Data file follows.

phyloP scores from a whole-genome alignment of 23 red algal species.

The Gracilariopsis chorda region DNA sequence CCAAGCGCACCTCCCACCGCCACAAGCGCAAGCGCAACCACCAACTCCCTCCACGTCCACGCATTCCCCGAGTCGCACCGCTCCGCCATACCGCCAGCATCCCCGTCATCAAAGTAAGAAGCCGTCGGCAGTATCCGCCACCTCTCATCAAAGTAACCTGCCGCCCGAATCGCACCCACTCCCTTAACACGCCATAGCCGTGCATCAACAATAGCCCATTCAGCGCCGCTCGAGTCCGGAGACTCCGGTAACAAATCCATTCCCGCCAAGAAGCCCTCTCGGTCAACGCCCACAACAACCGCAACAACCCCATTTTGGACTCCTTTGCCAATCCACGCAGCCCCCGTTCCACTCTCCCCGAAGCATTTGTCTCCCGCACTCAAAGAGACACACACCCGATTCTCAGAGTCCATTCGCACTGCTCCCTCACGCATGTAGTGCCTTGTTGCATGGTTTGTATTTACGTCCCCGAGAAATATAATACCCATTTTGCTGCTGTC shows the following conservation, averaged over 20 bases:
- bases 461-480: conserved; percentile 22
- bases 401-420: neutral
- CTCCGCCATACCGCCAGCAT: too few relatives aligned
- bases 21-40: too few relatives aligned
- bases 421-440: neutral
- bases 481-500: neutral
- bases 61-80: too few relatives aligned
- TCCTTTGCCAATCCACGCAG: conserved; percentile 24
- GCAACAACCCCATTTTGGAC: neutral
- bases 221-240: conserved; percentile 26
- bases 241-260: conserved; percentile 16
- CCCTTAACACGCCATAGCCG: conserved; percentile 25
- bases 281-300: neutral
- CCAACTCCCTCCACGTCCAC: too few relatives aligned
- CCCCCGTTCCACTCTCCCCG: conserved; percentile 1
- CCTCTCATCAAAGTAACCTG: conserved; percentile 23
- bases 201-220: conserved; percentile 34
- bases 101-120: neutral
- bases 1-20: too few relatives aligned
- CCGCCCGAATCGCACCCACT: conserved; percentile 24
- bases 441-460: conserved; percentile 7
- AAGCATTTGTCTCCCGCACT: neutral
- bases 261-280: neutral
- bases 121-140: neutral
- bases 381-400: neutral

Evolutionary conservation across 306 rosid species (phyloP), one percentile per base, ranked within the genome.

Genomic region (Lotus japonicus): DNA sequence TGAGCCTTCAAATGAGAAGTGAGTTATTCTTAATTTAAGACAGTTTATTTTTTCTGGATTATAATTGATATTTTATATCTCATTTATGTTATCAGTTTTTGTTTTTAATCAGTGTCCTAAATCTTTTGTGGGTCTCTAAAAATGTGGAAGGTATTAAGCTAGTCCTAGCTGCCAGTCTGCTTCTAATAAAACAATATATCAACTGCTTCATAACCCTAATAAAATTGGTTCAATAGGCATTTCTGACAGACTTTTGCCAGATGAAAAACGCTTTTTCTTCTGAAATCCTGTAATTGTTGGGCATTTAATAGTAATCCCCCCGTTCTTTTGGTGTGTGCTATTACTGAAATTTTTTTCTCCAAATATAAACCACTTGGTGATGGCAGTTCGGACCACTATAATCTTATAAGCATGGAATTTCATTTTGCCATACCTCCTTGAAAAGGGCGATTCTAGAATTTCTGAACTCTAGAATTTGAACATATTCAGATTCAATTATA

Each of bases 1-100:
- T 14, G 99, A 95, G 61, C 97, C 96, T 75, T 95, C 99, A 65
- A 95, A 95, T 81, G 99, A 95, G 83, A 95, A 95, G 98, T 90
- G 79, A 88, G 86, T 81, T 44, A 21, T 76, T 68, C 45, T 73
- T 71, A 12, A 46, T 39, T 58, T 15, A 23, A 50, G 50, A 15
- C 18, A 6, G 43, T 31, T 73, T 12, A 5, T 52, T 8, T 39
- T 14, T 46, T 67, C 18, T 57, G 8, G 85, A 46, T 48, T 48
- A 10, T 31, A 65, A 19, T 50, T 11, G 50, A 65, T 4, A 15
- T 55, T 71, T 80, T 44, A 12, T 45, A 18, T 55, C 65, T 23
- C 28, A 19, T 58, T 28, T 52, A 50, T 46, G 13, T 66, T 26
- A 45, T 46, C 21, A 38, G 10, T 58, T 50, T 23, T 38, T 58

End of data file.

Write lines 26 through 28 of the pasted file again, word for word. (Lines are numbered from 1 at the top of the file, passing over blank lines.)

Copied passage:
- bases 121-140: neutral
- bases 381-400: neutral

Evolutionary conservation across 306 rosid species (phyloP), one percentile per base, ranked within the genome.